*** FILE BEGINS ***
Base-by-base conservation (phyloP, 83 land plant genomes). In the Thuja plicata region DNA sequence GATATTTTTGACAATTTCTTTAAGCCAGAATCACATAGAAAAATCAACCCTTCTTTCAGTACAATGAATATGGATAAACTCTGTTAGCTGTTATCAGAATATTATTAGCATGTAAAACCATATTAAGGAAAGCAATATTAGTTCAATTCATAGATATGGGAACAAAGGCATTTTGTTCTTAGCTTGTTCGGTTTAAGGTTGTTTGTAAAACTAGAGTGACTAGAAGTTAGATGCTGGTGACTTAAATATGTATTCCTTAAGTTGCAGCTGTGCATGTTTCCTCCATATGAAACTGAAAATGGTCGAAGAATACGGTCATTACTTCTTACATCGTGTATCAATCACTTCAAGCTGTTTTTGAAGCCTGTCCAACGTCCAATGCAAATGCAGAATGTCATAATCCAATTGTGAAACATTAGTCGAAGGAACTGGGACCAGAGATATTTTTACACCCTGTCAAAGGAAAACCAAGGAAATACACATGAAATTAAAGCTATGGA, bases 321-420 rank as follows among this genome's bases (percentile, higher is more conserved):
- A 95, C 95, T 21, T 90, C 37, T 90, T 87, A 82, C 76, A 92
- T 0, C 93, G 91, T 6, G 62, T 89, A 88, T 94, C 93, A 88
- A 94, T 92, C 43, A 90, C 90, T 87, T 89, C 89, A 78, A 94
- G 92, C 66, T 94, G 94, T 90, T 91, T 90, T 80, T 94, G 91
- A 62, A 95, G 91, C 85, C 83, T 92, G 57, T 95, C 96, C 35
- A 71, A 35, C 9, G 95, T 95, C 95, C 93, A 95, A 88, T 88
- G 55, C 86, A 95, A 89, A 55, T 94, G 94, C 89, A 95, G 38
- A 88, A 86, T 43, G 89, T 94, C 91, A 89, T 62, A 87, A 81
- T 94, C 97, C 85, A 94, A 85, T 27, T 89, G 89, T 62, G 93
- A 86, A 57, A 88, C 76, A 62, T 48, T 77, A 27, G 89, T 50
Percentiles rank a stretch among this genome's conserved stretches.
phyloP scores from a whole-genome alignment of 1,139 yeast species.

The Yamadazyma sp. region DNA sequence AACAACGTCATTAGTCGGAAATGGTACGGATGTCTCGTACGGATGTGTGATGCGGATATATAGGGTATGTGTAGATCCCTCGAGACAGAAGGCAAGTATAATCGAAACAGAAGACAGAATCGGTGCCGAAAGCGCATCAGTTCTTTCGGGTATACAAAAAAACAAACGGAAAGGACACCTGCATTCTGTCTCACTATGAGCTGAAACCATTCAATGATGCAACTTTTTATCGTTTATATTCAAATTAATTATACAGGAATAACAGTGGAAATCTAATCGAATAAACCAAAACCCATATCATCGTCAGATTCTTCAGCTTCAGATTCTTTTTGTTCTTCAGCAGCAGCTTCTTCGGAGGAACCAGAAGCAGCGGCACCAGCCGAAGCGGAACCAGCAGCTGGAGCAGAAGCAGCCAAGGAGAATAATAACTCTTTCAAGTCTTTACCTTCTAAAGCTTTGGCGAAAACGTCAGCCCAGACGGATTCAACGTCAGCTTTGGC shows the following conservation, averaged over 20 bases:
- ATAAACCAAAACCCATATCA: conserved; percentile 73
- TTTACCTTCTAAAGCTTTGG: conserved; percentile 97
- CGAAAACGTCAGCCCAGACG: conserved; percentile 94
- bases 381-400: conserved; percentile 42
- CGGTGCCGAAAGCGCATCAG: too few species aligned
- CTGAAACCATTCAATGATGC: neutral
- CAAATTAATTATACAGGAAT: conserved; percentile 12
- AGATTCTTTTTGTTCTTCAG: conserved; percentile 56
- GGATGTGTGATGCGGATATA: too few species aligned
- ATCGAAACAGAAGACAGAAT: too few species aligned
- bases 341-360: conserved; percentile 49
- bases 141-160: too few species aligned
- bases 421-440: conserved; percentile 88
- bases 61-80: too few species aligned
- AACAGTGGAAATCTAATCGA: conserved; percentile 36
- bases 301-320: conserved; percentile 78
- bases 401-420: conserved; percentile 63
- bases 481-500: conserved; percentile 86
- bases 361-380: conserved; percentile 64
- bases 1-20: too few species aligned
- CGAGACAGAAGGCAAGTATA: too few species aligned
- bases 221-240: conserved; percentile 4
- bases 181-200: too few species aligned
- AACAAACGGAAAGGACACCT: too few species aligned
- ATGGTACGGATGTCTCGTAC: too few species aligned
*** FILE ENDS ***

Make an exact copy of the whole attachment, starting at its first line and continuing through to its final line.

Base-by-base conservation (phyloP, 83 land plant genomes). In the Thuja plicata region DNA sequence GATATTTTTGACAATTTCTTTAAGCCAGAATCACATAGAAAAATCAACCCTTCTTTCAGTACAATGAATATGGATAAACTCTGTTAGCTGTTATCAGAATATTATTAGCATGTAAAACCATATTAAGGAAAGCAATATTAGTTCAATTCATAGATATGGGAACAAAGGCATTTTGTTCTTAGCTTGTTCGGTTTAAGGTTGTTTGTAAAACTAGAGTGACTAGAAGTTAGATGCTGGTGACTTAAATATGTATTCCTTAAGTTGCAGCTGTGCATGTTTCCTCCATATGAAACTGAAAATGGTCGAAGAATACGGTCATTACTTCTTACATCGTGTATCAATCACTTCAAGCTGTTTTTGAAGCCTGTCCAACGTCCAATGCAAATGCAGAATGTCATAATCCAATTGTGAAACATTAGTCGAAGGAACTGGGACCAGAGATATTTTTACACCCTGTCAAAGGAAAACCAAGGAAATACACATGAAATTAAAGCTATGGA, bases 321-420 rank as follows among this genome's bases (percentile, higher is more conserved):
- A 95, C 95, T 21, T 90, C 37, T 90, T 87, A 82, C 76, A 92
- T 0, C 93, G 91, T 6, G 62, T 89, A 88, T 94, C 93, A 88
- A 94, T 92, C 43, A 90, C 90, T 87, T 89, C 89, A 78, A 94
- G 92, C 66, T 94, G 94, T 90, T 91, T 90, T 80, T 94, G 91
- A 62, A 95, G 91, C 85, C 83, T 92, G 57, T 95, C 96, C 35
- A 71, A 35, C 9, G 95, T 95, C 95, C 93, A 95, A 88, T 88
- G 55, C 86, A 95, A 89, A 55, T 94, G 94, C 89, A 95, G 38
- A 88, A 86, T 43, G 89, T 94, C 91, A 89, T 62, A 87, A 81
- T 94, C 97, C 85, A 94, A 85, T 27, T 89, G 89, T 62, G 93
- A 86, A 57, A 88, C 76, A 62, T 48, T 77, A 27, G 89, T 50
Percentiles rank a stretch among this genome's conserved stretches.
phyloP scores from a whole-genome alignment of 1,139 yeast species.

The Yamadazyma sp. region DNA sequence AACAACGTCATTAGTCGGAAATGGTACGGATGTCTCGTACGGATGTGTGATGCGGATATATAGGGTATGTGTAGATCCCTCGAGACAGAAGGCAAGTATAATCGAAACAGAAGACAGAATCGGTGCCGAAAGCGCATCAGTTCTTTCGGGTATACAAAAAAACAAACGGAAAGGACACCTGCATTCTGTCTCACTATGAGCTGAAACCATTCAATGATGCAACTTTTTATCGTTTATATTCAAATTAATTATACAGGAATAACAGTGGAAATCTAATCGAATAAACCAAAACCCATATCATCGTCAGATTCTTCAGCTTCAGATTCTTTTTGTTCTTCAGCAGCAGCTTCTTCGGAGGAACCAGAAGCAGCGGCACCAGCCGAAGCGGAACCAGCAGCTGGAGCAGAAGCAGCCAAGGAGAATAATAACTCTTTCAAGTCTTTACCTTCTAAAGCTTTGGCGAAAACGTCAGCCCAGACGGATTCAACGTCAGCTTTGGC shows the following conservation, averaged over 20 bases:
- ATAAACCAAAACCCATATCA: conserved; percentile 73
- TTTACCTTCTAAAGCTTTGG: conserved; percentile 97
- CGAAAACGTCAGCCCAGACG: conserved; percentile 94
- bases 381-400: conserved; percentile 42
- CGGTGCCGAAAGCGCATCAG: too few species aligned
- CTGAAACCATTCAATGATGC: neutral
- CAAATTAATTATACAGGAAT: conserved; percentile 12
- AGATTCTTTTTGTTCTTCAG: conserved; percentile 56
- GGATGTGTGATGCGGATATA: too few species aligned
- ATCGAAACAGAAGACAGAAT: too few species aligned
- bases 341-360: conserved; percentile 49
- bases 141-160: too few species aligned
- bases 421-440: conserved; percentile 88
- bases 61-80: too few species aligned
- AACAGTGGAAATCTAATCGA: conserved; percentile 36
- bases 301-320: conserved; percentile 78
- bases 401-420: conserved; percentile 63
- bases 481-500: conserved; percentile 86
- bases 361-380: conserved; percentile 64
- bases 1-20: too few species aligned
- CGAGACAGAAGGCAAGTATA: too few species aligned
- bases 221-240: conserved; percentile 4
- bases 181-200: too few species aligned
- AACAAACGGAAAGGACACCT: too few species aligned
- ATGGTACGGATGTCTCGTAC: too few species aligned